As of July 1, 2016 the International Maritime Organization (IMO) has made an amendment to the Safety of Life at Sea Convention (SOLAS) which will require all shipping containers that leave from any port worldwide to have a verified gross mass (VGM) in order to be loaded onto a ship. This new rule is known as the SOLAS Container Weight Verification Requirement. The shipper is now responsible for verifying the container’s weight and every shipment must be accompanied by a document that is signed either in hard copy or electronically by the shipper.
This mandate is being implemented due to misdeclared weights contributing to maritime casualties, such as the 2007 MSC Napoli breakup and beaching on the southern coast of the U.K. and the 2015 partial feeder ship capsizing in Algeciras, a Spanish port.
How to Calculate Your Containers Weight
The shipper is responsible for weight verification. If a container is loaded onto a ship without a verified weight after July 1, 2016, it is a violation of SOLAS.
The weigh-in must be completed using one of two approved methods:
Method 1: The container must be weight after it is packed
Method 2: All the content and cargo of the container must be weighed and then those weights are added to the container’s tare weight as it is marked on the outside of the container.
The weight must not be estimated. It’s the shipper’s responsibility to weigh the contents of the container or the packed container itself. No matter which method is used, the equipment used to weigh the load must meet national calibration and certification requirements.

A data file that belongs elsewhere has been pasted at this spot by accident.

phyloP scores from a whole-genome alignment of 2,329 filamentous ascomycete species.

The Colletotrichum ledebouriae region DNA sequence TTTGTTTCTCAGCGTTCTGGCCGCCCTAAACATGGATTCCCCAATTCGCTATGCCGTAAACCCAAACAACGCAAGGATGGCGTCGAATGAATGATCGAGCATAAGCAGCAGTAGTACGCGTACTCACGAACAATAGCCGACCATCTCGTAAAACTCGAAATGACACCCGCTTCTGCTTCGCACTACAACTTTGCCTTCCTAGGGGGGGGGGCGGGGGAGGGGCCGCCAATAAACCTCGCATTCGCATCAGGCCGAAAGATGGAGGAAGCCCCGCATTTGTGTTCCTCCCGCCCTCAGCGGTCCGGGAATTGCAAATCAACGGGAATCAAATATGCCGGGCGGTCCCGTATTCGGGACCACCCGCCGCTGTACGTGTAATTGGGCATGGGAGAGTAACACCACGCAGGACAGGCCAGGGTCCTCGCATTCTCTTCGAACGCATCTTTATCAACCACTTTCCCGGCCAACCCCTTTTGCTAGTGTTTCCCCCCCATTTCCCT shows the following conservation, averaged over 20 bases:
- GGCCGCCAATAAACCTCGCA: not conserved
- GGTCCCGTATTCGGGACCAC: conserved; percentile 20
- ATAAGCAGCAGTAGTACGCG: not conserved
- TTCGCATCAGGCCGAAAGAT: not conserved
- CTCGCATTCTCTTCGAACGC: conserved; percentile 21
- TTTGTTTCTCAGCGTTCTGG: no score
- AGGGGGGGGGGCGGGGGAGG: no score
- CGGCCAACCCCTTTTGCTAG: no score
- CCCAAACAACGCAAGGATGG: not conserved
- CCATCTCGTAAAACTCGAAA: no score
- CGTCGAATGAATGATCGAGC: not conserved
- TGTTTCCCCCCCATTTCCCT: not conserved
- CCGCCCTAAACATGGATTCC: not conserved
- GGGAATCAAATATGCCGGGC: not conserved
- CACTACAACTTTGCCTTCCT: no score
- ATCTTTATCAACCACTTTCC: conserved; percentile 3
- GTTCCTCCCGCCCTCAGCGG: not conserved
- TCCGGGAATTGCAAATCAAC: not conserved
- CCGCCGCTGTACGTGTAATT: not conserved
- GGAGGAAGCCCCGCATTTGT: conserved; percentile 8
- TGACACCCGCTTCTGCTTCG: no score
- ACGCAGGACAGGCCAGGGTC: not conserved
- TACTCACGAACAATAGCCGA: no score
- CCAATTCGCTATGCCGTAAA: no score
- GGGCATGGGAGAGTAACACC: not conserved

It is admissible for a carrier to rely on the signed weight verification of the shipper as accurate. The carrier is not required to “double-check” the shipper’s verification. However, an official weight verification must be signed by an individual that legally represents the shipper.
If no VGM is provided, the container is not permitted for loading.
Quick Summary: What You Need to Know
Here’s a quick rundown of the essentials of the new SOLAS Container Weight Verification Requirements:
- Effective July 1, 2016, the shipper is responsible for providing the carrier with verified gross mass (VGM) in a reasonable time prior to the ship being loaded on all ocean shipments worldwide
- The VGM is cargo weight which includes packaging, dunnage, and the tare weight of the container
- It’s the carrier’s responsibility to provide its terminal with the VGM
- A container is defined as a standard container, tank container, flat rack ,or bulk container
- The freight forwarder, or non-vessel operating common carrier (NVOCC), is the shipper in relation to the carrier and is therefore responsible for providing the carrier with the VGM
- The carrier must be given the VGM and the shipper’s signature, whether electronic or hard copy. Local or national rules may require additional documents or processes.
- The scale used to calculate the VGM must be certified and calibrated within local and national rules
- A VGM can be calculated using one of the two following methods:
- The packed container is weighed
- All of the contents of the container are weighed and the tare weight of the container is added
- Carriers cannot load a container without having a VGM
Not adhering to the rules of the new requirement could result in fines or sanctions. It’s important to make sure that you comply with all rules locally, nationally, and globally. The new SOLAS VGM requirement was ultimately created to make the global supply chain safer so it’s important that all players work together to create a more stable, growing economy.